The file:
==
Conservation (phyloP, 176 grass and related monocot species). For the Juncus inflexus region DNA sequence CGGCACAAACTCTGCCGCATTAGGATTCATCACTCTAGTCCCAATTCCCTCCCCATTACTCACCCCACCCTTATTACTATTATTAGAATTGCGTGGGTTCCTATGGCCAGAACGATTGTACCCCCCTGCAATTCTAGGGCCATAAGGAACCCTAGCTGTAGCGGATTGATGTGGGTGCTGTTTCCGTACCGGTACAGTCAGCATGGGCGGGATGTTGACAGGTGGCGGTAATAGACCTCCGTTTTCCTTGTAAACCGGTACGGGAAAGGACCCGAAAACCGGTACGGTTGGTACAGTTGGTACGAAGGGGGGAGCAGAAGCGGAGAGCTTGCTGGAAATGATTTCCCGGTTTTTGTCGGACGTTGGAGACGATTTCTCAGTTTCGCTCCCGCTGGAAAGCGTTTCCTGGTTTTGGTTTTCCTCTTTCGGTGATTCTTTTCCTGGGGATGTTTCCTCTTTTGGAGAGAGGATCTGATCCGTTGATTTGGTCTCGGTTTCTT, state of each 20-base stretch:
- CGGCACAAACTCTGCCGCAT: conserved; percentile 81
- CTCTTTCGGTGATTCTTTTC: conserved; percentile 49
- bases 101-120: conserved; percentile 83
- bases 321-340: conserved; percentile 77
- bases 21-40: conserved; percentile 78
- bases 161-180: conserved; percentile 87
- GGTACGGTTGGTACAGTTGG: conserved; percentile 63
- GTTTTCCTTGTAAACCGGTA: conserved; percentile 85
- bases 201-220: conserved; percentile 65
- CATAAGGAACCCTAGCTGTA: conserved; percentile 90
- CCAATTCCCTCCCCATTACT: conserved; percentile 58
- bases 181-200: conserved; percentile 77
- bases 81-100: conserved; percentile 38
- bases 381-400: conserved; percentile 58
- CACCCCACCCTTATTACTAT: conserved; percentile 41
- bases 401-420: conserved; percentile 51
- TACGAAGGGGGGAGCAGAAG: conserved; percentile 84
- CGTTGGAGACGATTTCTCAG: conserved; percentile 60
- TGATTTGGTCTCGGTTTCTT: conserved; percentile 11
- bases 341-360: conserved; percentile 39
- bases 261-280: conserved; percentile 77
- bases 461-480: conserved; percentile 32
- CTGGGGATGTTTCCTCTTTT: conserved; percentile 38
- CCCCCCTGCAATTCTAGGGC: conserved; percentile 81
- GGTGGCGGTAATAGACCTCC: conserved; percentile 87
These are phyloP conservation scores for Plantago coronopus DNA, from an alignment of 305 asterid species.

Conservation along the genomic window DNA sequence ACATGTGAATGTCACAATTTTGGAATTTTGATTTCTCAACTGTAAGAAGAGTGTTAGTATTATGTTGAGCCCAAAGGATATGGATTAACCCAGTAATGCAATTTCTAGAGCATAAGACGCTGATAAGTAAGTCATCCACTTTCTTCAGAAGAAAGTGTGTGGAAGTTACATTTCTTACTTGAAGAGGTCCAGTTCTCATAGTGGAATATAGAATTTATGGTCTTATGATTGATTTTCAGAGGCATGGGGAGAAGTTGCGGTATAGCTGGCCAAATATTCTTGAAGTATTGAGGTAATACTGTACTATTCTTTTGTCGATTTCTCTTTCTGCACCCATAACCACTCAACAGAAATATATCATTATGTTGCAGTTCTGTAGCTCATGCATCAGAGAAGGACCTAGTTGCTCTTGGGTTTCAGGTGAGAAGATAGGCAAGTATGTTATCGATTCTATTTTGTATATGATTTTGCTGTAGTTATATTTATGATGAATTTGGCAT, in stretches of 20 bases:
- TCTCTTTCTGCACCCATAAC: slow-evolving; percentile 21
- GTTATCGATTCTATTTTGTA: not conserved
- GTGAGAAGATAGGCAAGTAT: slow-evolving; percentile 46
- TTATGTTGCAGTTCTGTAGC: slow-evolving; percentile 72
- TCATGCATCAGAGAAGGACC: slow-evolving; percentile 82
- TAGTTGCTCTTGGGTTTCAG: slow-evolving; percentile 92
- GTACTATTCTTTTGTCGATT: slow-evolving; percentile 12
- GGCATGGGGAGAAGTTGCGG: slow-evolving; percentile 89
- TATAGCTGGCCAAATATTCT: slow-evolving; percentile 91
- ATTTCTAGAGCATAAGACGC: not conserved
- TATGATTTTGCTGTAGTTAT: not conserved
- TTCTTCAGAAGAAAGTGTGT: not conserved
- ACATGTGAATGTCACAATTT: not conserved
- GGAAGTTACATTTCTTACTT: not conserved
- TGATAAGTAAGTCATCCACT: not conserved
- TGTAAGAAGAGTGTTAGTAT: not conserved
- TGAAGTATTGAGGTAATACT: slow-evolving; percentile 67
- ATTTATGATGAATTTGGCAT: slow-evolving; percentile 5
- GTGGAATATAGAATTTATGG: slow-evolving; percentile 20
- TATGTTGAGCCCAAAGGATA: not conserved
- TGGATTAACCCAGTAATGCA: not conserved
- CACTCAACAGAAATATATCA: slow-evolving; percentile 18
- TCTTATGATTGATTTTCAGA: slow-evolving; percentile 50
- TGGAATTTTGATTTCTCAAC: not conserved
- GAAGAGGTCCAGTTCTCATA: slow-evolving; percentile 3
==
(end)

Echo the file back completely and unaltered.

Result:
Conservation (phyloP, 176 grass and related monocot species). For the Juncus inflexus region DNA sequence CGGCACAAACTCTGCCGCATTAGGATTCATCACTCTAGTCCCAATTCCCTCCCCATTACTCACCCCACCCTTATTACTATTATTAGAATTGCGTGGGTTCCTATGGCCAGAACGATTGTACCCCCCTGCAATTCTAGGGCCATAAGGAACCCTAGCTGTAGCGGATTGATGTGGGTGCTGTTTCCGTACCGGTACAGTCAGCATGGGCGGGATGTTGACAGGTGGCGGTAATAGACCTCCGTTTTCCTTGTAAACCGGTACGGGAAAGGACCCGAAAACCGGTACGGTTGGTACAGTTGGTACGAAGGGGGGAGCAGAAGCGGAGAGCTTGCTGGAAATGATTTCCCGGTTTTTGTCGGACGTTGGAGACGATTTCTCAGTTTCGCTCCCGCTGGAAAGCGTTTCCTGGTTTTGGTTTTCCTCTTTCGGTGATTCTTTTCCTGGGGATGTTTCCTCTTTTGGAGAGAGGATCTGATCCGTTGATTTGGTCTCGGTTTCTT, state of each 20-base stretch:
- CGGCACAAACTCTGCCGCAT: conserved; percentile 81
- CTCTTTCGGTGATTCTTTTC: conserved; percentile 49
- bases 101-120: conserved; percentile 83
- bases 321-340: conserved; percentile 77
- bases 21-40: conserved; percentile 78
- bases 161-180: conserved; percentile 87
- GGTACGGTTGGTACAGTTGG: conserved; percentile 63
- GTTTTCCTTGTAAACCGGTA: conserved; percentile 85
- bases 201-220: conserved; percentile 65
- CATAAGGAACCCTAGCTGTA: conserved; percentile 90
- CCAATTCCCTCCCCATTACT: conserved; percentile 58
- bases 181-200: conserved; percentile 77
- bases 81-100: conserved; percentile 38
- bases 381-400: conserved; percentile 58
- CACCCCACCCTTATTACTAT: conserved; percentile 41
- bases 401-420: conserved; percentile 51
- TACGAAGGGGGGAGCAGAAG: conserved; percentile 84
- CGTTGGAGACGATTTCTCAG: conserved; percentile 60
- TGATTTGGTCTCGGTTTCTT: conserved; percentile 11
- bases 341-360: conserved; percentile 39
- bases 261-280: conserved; percentile 77
- bases 461-480: conserved; percentile 32
- CTGGGGATGTTTCCTCTTTT: conserved; percentile 38
- CCCCCCTGCAATTCTAGGGC: conserved; percentile 81
- GGTGGCGGTAATAGACCTCC: conserved; percentile 87
These are phyloP conservation scores for Plantago coronopus DNA, from an alignment of 305 asterid species.

Conservation along the genomic window DNA sequence ACATGTGAATGTCACAATTTTGGAATTTTGATTTCTCAACTGTAAGAAGAGTGTTAGTATTATGTTGAGCCCAAAGGATATGGATTAACCCAGTAATGCAATTTCTAGAGCATAAGACGCTGATAAGTAAGTCATCCACTTTCTTCAGAAGAAAGTGTGTGGAAGTTACATTTCTTACTTGAAGAGGTCCAGTTCTCATAGTGGAATATAGAATTTATGGTCTTATGATTGATTTTCAGAGGCATGGGGAGAAGTTGCGGTATAGCTGGCCAAATATTCTTGAAGTATTGAGGTAATACTGTACTATTCTTTTGTCGATTTCTCTTTCTGCACCCATAACCACTCAACAGAAATATATCATTATGTTGCAGTTCTGTAGCTCATGCATCAGAGAAGGACCTAGTTGCTCTTGGGTTTCAGGTGAGAAGATAGGCAAGTATGTTATCGATTCTATTTTGTATATGATTTTGCTGTAGTTATATTTATGATGAATTTGGCAT, in stretches of 20 bases:
- TCTCTTTCTGCACCCATAAC: slow-evolving; percentile 21
- GTTATCGATTCTATTTTGTA: not conserved
- GTGAGAAGATAGGCAAGTAT: slow-evolving; percentile 46
- TTATGTTGCAGTTCTGTAGC: slow-evolving; percentile 72
- TCATGCATCAGAGAAGGACC: slow-evolving; percentile 82
- TAGTTGCTCTTGGGTTTCAG: slow-evolving; percentile 92
- GTACTATTCTTTTGTCGATT: slow-evolving; percentile 12
- GGCATGGGGAGAAGTTGCGG: slow-evolving; percentile 89
- TATAGCTGGCCAAATATTCT: slow-evolving; percentile 91
- ATTTCTAGAGCATAAGACGC: not conserved
- TATGATTTTGCTGTAGTTAT: not conserved
- TTCTTCAGAAGAAAGTGTGT: not conserved
- ACATGTGAATGTCACAATTT: not conserved
- GGAAGTTACATTTCTTACTT: not conserved
- TGATAAGTAAGTCATCCACT: not conserved
- TGTAAGAAGAGTGTTAGTAT: not conserved
- TGAAGTATTGAGGTAATACT: slow-evolving; percentile 67
- ATTTATGATGAATTTGGCAT: slow-evolving; percentile 5
- GTGGAATATAGAATTTATGG: slow-evolving; percentile 20
- TATGTTGAGCCCAAAGGATA: not conserved
- TGGATTAACCCAGTAATGCA: not conserved
- CACTCAACAGAAATATATCA: slow-evolving; percentile 18
- TCTTATGATTGATTTTCAGA: slow-evolving; percentile 50
- TGGAATTTTGATTTCTCAAC: not conserved
- GAAGAGGTCCAGTTCTCATA: slow-evolving; percentile 3